This week, in the United States, felt very much like what many children would have described as “Opposite Day”. Here’s why: The U.S. Supreme Court upheld the President of the United States’ “Muslim Travel Ban”, which is already reinforcing an unwelcoming message to those in the MENA region who wish to do business or study in the U.S. This unprecedented travel ban proposed by the current U.S. Administration compounds the difficulty in traveling–meaning business travelers
Good news: Thankfully, Turkey has resumed processing visa applications for American citizens traveling to Turkey for business and tourism. Coincidentally, last month, the Turkish Investment Authority provided an in-depth presentation about U.S.-Turkish trade relations. Below are the highlights from their presentation to University of Chicago’s Booth Business students and alumni.
Turkey’s Economic Health Post Global Financial Crisis
It’s funny: Just how the U.S. is imposing travel restrictions while Turkey is proceeding in the opposite direction by lifting restrictions, Turkey’s economy went in the opposite direction of the U.S. when the Global Financial Crisis in 2008 hit.
Currently, Turkey boasts the 13th largest economy in the world. In 2016, Turkey produced 2 trillion dollars in GDP as it grew 5.6 percent in average annual GDP growth, each year since 2o03. Turkey grew higher than neighboring Hungary (1.1%), Romania (3.5%), and Poland (3.8%). Given the 2008 Financial Crisis that severely hit European Union (EU) countries, like Iceland and Greece, Turkey remained resilient.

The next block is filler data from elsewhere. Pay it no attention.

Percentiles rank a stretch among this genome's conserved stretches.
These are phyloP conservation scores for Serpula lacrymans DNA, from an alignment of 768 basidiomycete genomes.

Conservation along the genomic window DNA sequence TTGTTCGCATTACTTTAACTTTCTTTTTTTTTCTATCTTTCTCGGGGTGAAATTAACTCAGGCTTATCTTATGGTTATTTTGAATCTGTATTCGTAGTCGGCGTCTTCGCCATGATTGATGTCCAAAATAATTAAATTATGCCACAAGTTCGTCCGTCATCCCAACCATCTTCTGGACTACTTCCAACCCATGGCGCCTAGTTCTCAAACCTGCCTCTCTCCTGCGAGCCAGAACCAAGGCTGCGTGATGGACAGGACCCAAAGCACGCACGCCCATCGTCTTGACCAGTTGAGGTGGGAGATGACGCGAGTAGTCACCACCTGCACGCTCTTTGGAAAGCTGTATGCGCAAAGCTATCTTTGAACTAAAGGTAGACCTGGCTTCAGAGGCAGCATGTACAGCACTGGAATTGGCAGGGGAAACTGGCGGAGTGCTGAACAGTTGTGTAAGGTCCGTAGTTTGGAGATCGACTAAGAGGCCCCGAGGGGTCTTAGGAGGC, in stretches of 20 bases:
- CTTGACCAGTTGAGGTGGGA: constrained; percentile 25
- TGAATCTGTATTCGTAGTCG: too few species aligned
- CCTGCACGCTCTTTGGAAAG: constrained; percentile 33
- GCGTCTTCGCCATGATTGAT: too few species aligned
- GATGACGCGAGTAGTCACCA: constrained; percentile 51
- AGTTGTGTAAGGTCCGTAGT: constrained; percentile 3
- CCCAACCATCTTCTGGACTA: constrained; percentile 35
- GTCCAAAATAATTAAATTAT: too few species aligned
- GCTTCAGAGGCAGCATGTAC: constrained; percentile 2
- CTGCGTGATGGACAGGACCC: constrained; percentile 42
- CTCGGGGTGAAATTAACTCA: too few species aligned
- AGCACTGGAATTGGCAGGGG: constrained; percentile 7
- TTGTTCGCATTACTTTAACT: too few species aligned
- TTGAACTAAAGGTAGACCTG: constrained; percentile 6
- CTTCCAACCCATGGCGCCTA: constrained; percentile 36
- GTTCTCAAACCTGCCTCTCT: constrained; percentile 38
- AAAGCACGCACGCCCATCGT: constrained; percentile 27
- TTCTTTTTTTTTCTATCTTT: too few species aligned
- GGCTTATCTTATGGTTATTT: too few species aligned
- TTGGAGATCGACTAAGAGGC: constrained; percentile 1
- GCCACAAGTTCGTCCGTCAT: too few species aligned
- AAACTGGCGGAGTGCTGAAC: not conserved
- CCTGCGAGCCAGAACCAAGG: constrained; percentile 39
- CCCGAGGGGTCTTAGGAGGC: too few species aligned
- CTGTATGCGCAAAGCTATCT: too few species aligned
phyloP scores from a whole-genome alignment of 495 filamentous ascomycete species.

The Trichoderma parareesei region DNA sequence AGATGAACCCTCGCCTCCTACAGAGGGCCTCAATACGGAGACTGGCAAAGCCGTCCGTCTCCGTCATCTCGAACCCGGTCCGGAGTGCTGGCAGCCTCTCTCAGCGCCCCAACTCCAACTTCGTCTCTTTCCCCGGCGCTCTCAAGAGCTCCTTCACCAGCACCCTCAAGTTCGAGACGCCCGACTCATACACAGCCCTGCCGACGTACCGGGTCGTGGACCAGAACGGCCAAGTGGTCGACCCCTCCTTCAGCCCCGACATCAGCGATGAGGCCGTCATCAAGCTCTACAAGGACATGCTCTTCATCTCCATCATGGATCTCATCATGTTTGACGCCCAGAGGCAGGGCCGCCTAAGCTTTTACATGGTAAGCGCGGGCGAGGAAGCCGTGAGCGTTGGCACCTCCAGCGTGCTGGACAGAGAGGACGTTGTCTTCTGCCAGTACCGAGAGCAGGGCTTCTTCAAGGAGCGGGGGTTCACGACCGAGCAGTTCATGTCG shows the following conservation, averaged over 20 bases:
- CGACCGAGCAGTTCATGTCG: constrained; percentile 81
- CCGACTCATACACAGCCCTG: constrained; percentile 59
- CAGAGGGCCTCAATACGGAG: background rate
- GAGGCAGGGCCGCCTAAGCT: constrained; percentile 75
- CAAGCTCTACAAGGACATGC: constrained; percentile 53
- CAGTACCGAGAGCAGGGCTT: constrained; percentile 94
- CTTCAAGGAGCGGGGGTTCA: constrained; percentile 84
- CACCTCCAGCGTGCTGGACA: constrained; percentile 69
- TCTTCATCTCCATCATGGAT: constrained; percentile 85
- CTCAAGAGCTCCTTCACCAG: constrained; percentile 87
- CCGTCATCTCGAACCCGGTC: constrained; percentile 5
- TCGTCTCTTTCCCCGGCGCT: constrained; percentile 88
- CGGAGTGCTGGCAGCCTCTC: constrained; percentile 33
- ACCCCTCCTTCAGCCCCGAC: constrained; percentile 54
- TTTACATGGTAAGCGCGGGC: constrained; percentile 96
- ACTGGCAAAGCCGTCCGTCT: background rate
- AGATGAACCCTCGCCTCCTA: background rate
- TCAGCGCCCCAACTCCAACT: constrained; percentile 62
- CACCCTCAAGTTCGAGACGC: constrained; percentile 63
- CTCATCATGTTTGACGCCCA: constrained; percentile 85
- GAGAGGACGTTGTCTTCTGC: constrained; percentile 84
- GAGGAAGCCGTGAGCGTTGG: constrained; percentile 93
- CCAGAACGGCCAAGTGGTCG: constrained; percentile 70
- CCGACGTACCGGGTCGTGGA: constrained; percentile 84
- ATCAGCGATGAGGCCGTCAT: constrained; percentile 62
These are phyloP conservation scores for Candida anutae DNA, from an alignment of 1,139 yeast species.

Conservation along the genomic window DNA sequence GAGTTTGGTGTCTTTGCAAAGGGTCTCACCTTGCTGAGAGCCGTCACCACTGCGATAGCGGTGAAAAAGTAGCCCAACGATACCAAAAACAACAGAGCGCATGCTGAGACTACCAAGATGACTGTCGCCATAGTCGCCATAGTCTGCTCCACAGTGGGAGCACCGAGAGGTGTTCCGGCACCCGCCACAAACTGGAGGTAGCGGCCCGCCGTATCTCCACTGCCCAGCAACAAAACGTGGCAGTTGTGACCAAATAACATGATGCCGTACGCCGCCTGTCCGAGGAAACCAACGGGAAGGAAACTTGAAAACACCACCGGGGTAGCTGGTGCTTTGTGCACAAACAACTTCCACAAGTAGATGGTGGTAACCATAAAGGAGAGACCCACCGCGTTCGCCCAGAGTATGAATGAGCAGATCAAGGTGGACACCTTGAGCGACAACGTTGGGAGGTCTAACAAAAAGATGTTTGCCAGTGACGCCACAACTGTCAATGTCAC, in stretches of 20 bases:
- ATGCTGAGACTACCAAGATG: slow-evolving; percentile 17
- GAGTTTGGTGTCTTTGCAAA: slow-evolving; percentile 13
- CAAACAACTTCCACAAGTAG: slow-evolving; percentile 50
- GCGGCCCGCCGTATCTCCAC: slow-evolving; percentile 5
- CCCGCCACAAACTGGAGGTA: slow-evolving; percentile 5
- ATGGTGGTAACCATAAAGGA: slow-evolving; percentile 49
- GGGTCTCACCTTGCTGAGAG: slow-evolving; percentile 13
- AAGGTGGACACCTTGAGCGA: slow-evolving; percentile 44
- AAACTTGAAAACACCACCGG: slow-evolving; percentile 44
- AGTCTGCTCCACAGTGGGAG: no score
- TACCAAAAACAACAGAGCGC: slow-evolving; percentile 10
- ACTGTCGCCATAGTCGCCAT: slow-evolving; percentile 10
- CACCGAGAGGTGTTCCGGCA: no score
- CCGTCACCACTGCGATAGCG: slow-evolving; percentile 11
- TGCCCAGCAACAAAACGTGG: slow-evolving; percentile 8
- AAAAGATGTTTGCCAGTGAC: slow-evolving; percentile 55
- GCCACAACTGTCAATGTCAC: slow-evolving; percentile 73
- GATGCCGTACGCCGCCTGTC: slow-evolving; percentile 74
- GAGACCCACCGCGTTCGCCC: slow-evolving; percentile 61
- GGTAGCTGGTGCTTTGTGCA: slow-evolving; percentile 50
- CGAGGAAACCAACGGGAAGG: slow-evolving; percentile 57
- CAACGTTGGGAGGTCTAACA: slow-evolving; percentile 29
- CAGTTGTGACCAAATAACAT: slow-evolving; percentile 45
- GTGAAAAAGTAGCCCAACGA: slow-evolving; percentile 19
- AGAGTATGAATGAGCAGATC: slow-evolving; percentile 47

Rather, Turkey tripled its income per capita: increasing from $3,581 in 2002 to $10,883 in 2016. As a result, Turkey’s about 20 million from the lower class (those earning annual income between $5,000 to $10,000) expanded the middle class from 17.8 million to 40 million. Turkey touts these accomplishments since only seven other countries, with populations of 50 million or more, have exceeded $10,000 in income per capita. The growth of disposable income among Turkey’s middle class shows almost 250 percent growth in automobile ownership between 2002 to 2016.
Check out the Turkish Investment Authority’s site for more data points on Turkey’s economic statistics and timeline of major labor, investment, and tax reforms.
However, two challenges facing Turkey’s economy are: 1) low current account deficit; and 2) low savings. Note: The Turkish lira has fallen more than 10 percent against the dollar and euro in the past three months alone. Inflation stands at 11.9 percent–the highest in nine years.
Turkey entered into a Customs Union with the EU and Free Trade Agreements with 27 countries as it provides access to the Middle East & North Africa (MENA) markets. Due to these market access points, Turkey is the production base for the Nestle company’s sales to MENA. Because Turkey is a production center for leather, clothing, and textiles, the Hugo Boss company’s largest production facility is in Turkey. Now, Tesla is considering installing chargers in Turkey as the middle-income country is getting ready to produce its first domestic car.
Economic Growth Encourages More Dialogue
Finally, despite Turkey’s wish to increase economic ties with the United States and encourage US investment, Turkey’s leadership remains steadfast in asserting certain principles–specifically: discouraging the US from breaking from global norms and officially recognizing Jerusalem as the capital of Israel. According to Turkish Spokesman to President Erdogan, “such a move would undermine all peace efforts and trigger new tensions and conflicts.”
But there are also political-economic developments on the U.S.-Turkish front. Turkey is also following the U.S. trial of Turkish banker, Mehmet Hakan Atilla, who is accused of helping Iran evade U.S. sanctions and flood the currency market with Irani oil revenue. As the case continues in the U.S. judicial system, we see how the accused’s bank, Halbank, is restating its transparency policies:
Whatever the verdict will be for Mehmet, it may be more interesting to see how other Turkish banks respond in order to safeguard Turkey’s investment climate. Dialogue between the U.S. and Turkey is there, but the impetus for increased economic ties depends on the President Erdogan’s response to ’45’.